Here is a response from Dr. John Olson differentiating the D-dimer reference interval from the venous thromboembolism (VTE) exclusion threshold. Dr. Olson responded to my question sent last week, excerpted here:
Dr. Olson, I hope all is well with you. I am having trouble answering Kim Kinney’s question, and it brings me back to your D-dimer post from last summer. Ms. Kinney has a locally established reference interval, 110-290 D-dimer units,and a limit she uses to exclude VTE in the ED, 230 D-dimer units. Here at UAB we publish a normal range of 110 to 240 ng/mL but a PE/DVT exclusion limit of 500 ng/mL. Others establish a normal range and just use the upper limit of normal as the exclusion cutoff. What is CAP looking for when requesting a normal range and a separate VTE cutoff?
Dr. Olson’s answer…
Sorry to be delayed replying to your query. It is good to hear from you. Please publish my response below in FritsmaFactor if you like.
The issue that is raised by Ms Kinney is an important one. I cannot speak for the CAP, but will give you my opinion about the problem. The D-dimer reference interval and the threshold for VTE exclusion are two very different concepts and need to be developed independently. Although the upper limit of the reference interval may be the same as the threshold for exclusion of VTE, for most methods it is not. It is usually a little higher but, in some cases, the threshold is below the upper limit of the reference range.
It would be most fortunate if the study for the threshold for VTE resulted in a value that was the same at the upper limit of the reference interval. This is the least confusing for the clinician, if the test is normal, VTE can be excluded.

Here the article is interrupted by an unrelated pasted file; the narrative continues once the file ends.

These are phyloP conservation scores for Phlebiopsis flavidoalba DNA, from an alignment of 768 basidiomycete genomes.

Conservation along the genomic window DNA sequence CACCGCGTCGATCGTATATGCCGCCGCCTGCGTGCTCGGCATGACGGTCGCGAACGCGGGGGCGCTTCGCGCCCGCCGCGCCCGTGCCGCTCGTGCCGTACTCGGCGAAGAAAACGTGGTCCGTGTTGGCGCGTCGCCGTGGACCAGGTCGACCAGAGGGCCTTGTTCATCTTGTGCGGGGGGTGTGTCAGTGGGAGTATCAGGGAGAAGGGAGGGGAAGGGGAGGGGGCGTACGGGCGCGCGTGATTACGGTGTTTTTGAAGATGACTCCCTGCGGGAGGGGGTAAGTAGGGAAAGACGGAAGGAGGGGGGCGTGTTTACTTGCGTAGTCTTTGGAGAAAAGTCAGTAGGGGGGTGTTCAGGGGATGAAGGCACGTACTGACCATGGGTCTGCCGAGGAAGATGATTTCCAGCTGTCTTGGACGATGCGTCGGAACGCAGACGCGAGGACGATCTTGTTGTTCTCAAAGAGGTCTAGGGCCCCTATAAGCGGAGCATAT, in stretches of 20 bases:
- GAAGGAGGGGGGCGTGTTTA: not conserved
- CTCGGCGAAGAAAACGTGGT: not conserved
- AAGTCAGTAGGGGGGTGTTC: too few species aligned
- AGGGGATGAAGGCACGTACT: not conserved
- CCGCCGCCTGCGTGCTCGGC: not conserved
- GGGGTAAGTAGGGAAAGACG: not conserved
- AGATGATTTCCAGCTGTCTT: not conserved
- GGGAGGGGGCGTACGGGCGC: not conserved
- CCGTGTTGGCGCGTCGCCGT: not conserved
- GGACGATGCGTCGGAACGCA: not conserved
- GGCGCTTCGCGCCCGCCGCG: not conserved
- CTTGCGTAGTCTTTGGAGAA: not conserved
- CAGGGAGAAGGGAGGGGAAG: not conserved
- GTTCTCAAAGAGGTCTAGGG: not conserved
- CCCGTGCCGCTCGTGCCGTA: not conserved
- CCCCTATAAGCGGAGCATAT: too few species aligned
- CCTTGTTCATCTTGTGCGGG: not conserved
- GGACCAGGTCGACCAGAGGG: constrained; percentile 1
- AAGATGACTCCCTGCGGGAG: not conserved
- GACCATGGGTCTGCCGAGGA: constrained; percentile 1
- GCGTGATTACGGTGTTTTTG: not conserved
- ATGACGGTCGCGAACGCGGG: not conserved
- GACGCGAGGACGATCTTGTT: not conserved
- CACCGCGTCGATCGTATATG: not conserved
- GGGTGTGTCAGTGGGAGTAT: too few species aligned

However, the threshold usually is not the same as the upper limit of the reference interval. This is problematic because clinicians are accustomed to thinking of tests as positive or negative. This is particularly worrisome in the case of a threshold that is within the reference interval. In this case the assumption that a “normal” value excludes VTE could exclude individuals who are actually above the threshold and at risk for VTE even though the value is normal. The contrary situation is not as risky. If the threshold for VTE is above the reference interval and the clinician assumes exclusion is at the upper limit of the reference interval, then some individuals will be called at risk when they are not. This is not risky for the patient, but reduces the power of the test and increased cost for unnecessary studies.
I believe that it is for these reasons that the CAP now requires that both the reference interval and the threshold for the exclusion of VTE be reported with the result of the test.